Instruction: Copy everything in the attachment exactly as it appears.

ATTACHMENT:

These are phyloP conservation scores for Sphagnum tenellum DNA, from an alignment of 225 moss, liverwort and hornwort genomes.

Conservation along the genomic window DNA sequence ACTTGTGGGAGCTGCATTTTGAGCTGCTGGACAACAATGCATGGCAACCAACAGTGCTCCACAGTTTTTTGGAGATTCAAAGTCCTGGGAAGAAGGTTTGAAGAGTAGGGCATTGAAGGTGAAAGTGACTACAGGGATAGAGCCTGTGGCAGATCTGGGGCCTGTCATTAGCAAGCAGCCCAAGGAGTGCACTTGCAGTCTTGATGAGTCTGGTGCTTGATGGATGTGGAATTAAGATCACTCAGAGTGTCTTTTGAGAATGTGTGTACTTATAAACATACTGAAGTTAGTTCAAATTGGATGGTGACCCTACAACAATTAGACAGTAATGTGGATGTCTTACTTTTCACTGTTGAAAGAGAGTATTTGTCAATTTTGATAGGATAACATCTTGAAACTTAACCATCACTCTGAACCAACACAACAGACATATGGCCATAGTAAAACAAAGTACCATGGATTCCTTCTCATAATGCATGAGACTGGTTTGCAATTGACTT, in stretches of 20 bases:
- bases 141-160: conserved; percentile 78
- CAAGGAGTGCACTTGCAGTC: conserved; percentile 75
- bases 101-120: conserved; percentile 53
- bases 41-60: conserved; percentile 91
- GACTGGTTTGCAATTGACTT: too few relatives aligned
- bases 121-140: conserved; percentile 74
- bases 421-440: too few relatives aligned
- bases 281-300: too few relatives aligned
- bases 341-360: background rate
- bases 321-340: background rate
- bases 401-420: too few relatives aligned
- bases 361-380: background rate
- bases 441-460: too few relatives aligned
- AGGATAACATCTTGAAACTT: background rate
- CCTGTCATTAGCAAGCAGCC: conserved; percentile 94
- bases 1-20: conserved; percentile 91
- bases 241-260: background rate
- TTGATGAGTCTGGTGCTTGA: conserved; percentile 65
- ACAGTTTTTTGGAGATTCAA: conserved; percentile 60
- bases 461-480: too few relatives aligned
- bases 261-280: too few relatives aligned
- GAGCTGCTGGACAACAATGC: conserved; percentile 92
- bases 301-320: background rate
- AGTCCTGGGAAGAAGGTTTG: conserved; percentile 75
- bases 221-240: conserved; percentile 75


These are phyloP conservation scores for Sphagnum tenellum DNA, from an alignment of 225 moss, liverwort and hornwort genomes.

Conservation along the genomic window DNA sequence ACTTGTGGGAGCTGCATTTTGAGCTGCTGGACAACAATGCATGGCAACCAACAGTGCTCCACAGTTTTTTGGAGATTCAAAGTCCTGGGAAGAAGGTTTGAAGAGTAGGGCATTGAAGGTGAAAGTGACTACAGGGATAGAGCCTGTGGCAGATCTGGGGCCTGTCATTAGCAAGCAGCCCAAGGAGTGCACTTGCAGTCTTGATGAGTCTGGTGCTTGATGGATGTGGAATTAAGATCACTCAGAGTGTCTTTTGAGAATGTGTGTACTTATAAACATACTGAAGTTAGTTCAAATTGGATGGTGACCCTACAACAATTAGACAGTAATGTGGATGTCTTACTTTTCACTGTTGAAAGAGAGTATTTGTCAATTTTGATAGGATAACATCTTGAAACTTAACCATCACTCTGAACCAACACAACAGACATATGGCCATAGTAAAACAAAGTACCATGGATTCCTTCTCATAATGCATGAGACTGGTTTGCAATTGACTT, in stretches of 20 bases:
- bases 141-160: conserved; percentile 78
- CAAGGAGTGCACTTGCAGTC: conserved; percentile 75
- bases 101-120: conserved; percentile 53
- bases 41-60: conserved; percentile 91
- GACTGGTTTGCAATTGACTT: too few relatives aligned
- bases 121-140: conserved; percentile 74
- bases 421-440: too few relatives aligned
- bases 281-300: too few relatives aligned
- bases 341-360: background rate
- bases 321-340: background rate
- bases 401-420: too few relatives aligned
- bases 361-380: background rate
- bases 441-460: too few relatives aligned
- AGGATAACATCTTGAAACTT: background rate
- CCTGTCATTAGCAAGCAGCC: conserved; percentile 94
- bases 1-20: conserved; percentile 91
- bases 241-260: background rate
- TTGATGAGTCTGGTGCTTGA: conserved; percentile 65
- ACAGTTTTTTGGAGATTCAA: conserved; percentile 60
- bases 461-480: too few relatives aligned
- bases 261-280: too few relatives aligned
- GAGCTGCTGGACAACAATGC: conserved; percentile 92
- bases 301-320: background rate
- AGTCCTGGGAAGAAGGTTTG: conserved; percentile 75
- bases 221-240: conserved; percentile 75